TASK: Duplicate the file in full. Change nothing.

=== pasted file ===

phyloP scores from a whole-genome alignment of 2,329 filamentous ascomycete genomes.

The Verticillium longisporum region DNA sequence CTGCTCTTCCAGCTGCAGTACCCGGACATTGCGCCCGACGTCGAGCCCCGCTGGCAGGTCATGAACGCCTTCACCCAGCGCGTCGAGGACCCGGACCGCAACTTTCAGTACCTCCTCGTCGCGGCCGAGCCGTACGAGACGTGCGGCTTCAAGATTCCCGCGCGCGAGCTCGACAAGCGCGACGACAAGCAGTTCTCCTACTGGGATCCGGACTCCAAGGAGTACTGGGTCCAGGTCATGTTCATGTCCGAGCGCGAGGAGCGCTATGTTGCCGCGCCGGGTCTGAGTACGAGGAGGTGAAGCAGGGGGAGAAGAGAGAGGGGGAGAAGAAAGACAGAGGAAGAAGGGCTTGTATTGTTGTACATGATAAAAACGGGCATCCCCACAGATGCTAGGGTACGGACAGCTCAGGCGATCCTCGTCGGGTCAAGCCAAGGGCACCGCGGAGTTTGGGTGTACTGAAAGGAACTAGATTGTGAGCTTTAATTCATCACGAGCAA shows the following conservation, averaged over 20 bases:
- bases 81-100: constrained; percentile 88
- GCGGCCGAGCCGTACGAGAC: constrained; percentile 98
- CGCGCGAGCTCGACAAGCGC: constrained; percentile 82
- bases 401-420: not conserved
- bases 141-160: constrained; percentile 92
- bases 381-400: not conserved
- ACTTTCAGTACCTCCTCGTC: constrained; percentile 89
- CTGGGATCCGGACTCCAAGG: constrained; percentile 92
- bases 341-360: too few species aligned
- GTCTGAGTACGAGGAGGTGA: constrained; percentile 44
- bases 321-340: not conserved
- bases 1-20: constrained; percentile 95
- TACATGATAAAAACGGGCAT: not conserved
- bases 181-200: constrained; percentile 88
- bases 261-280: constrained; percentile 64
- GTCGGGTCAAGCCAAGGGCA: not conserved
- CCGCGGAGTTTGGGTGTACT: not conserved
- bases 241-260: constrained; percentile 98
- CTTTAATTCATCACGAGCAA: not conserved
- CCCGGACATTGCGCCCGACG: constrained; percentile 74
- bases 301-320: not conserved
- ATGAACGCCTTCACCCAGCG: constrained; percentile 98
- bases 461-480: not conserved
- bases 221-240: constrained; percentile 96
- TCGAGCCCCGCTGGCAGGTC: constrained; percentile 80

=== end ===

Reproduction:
phyloP scores from a whole-genome alignment of 2,329 filamentous ascomycete genomes.

The Verticillium longisporum region DNA sequence CTGCTCTTCCAGCTGCAGTACCCGGACATTGCGCCCGACGTCGAGCCCCGCTGGCAGGTCATGAACGCCTTCACCCAGCGCGTCGAGGACCCGGACCGCAACTTTCAGTACCTCCTCGTCGCGGCCGAGCCGTACGAGACGTGCGGCTTCAAGATTCCCGCGCGCGAGCTCGACAAGCGCGACGACAAGCAGTTCTCCTACTGGGATCCGGACTCCAAGGAGTACTGGGTCCAGGTCATGTTCATGTCCGAGCGCGAGGAGCGCTATGTTGCCGCGCCGGGTCTGAGTACGAGGAGGTGAAGCAGGGGGAGAAGAGAGAGGGGGAGAAGAAAGACAGAGGAAGAAGGGCTTGTATTGTTGTACATGATAAAAACGGGCATCCCCACAGATGCTAGGGTACGGACAGCTCAGGCGATCCTCGTCGGGTCAAGCCAAGGGCACCGCGGAGTTTGGGTGTACTGAAAGGAACTAGATTGTGAGCTTTAATTCATCACGAGCAA shows the following conservation, averaged over 20 bases:
- bases 81-100: constrained; percentile 88
- GCGGCCGAGCCGTACGAGAC: constrained; percentile 98
- CGCGCGAGCTCGACAAGCGC: constrained; percentile 82
- bases 401-420: not conserved
- bases 141-160: constrained; percentile 92
- bases 381-400: not conserved
- ACTTTCAGTACCTCCTCGTC: constrained; percentile 89
- CTGGGATCCGGACTCCAAGG: constrained; percentile 92
- bases 341-360: too few species aligned
- GTCTGAGTACGAGGAGGTGA: constrained; percentile 44
- bases 321-340: not conserved
- bases 1-20: constrained; percentile 95
- TACATGATAAAAACGGGCAT: not conserved
- bases 181-200: constrained; percentile 88
- bases 261-280: constrained; percentile 64
- GTCGGGTCAAGCCAAGGGCA: not conserved
- CCGCGGAGTTTGGGTGTACT: not conserved
- bases 241-260: constrained; percentile 98
- CTTTAATTCATCACGAGCAA: not conserved
- CCCGGACATTGCGCCCGACG: constrained; percentile 74
- bases 301-320: not conserved
- ATGAACGCCTTCACCCAGCG: constrained; percentile 98
- bases 461-480: not conserved
- bases 221-240: constrained; percentile 96
- TCGAGCCCCGCTGGCAGGTC: constrained; percentile 80